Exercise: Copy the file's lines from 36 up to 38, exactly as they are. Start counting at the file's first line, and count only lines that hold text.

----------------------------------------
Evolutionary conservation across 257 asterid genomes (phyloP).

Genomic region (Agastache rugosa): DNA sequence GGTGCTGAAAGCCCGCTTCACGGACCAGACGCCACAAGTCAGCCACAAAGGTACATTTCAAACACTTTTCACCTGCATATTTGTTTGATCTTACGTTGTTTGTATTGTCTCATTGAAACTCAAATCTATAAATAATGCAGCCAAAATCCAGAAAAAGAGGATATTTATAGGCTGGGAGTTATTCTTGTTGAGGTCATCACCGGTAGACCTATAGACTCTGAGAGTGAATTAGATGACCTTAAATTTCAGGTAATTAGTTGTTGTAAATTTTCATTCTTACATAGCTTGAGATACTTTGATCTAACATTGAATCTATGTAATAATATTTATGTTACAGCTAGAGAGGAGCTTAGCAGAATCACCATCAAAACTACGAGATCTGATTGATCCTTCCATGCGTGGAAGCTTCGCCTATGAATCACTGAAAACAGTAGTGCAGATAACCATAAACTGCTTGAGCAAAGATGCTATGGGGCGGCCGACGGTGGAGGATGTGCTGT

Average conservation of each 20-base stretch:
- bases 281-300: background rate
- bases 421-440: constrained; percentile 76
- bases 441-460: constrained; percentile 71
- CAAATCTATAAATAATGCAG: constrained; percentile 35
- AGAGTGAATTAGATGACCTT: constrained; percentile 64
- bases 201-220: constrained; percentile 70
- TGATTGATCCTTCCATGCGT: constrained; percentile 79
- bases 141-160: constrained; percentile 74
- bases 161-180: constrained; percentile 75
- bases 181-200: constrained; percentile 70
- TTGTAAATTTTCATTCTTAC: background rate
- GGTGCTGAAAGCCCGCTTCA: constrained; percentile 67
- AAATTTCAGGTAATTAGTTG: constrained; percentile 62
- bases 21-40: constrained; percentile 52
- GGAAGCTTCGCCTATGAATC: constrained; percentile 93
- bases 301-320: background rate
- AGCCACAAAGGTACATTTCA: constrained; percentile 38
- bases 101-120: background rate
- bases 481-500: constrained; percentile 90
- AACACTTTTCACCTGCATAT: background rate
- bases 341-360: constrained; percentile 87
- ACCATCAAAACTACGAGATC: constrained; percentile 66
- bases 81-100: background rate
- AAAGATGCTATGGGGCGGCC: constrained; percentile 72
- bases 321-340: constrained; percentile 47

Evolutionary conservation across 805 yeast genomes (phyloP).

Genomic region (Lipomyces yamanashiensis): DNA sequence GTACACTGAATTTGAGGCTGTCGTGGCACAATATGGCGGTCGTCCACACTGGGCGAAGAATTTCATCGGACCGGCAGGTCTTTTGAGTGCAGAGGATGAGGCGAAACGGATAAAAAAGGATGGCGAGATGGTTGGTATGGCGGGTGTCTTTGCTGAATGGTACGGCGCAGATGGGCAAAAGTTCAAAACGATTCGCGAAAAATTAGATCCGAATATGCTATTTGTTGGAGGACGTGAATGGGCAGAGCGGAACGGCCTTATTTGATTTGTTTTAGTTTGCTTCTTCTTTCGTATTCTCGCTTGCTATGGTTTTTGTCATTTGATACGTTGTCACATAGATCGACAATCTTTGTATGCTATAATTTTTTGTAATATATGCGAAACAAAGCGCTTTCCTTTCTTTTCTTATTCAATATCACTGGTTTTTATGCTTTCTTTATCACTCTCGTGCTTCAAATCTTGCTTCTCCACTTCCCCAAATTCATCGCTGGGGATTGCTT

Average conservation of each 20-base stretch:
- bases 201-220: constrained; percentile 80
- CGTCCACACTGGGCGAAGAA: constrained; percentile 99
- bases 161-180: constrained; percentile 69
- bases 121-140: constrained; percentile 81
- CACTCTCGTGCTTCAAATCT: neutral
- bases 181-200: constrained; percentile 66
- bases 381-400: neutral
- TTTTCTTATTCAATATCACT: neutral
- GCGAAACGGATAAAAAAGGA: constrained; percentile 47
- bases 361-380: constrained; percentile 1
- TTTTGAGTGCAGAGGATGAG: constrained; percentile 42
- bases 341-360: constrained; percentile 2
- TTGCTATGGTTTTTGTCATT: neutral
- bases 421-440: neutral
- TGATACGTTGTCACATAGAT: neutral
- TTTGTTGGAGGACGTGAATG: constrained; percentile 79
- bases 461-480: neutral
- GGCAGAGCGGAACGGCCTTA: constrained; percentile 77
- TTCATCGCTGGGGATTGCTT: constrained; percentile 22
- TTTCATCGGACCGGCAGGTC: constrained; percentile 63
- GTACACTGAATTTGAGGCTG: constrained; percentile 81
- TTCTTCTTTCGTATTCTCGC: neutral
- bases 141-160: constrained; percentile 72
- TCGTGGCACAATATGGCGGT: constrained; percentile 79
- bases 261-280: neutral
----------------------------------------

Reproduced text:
- CACTCTCGTGCTTCAAATCT: neutral
- bases 181-200: constrained; percentile 66
- bases 381-400: neutral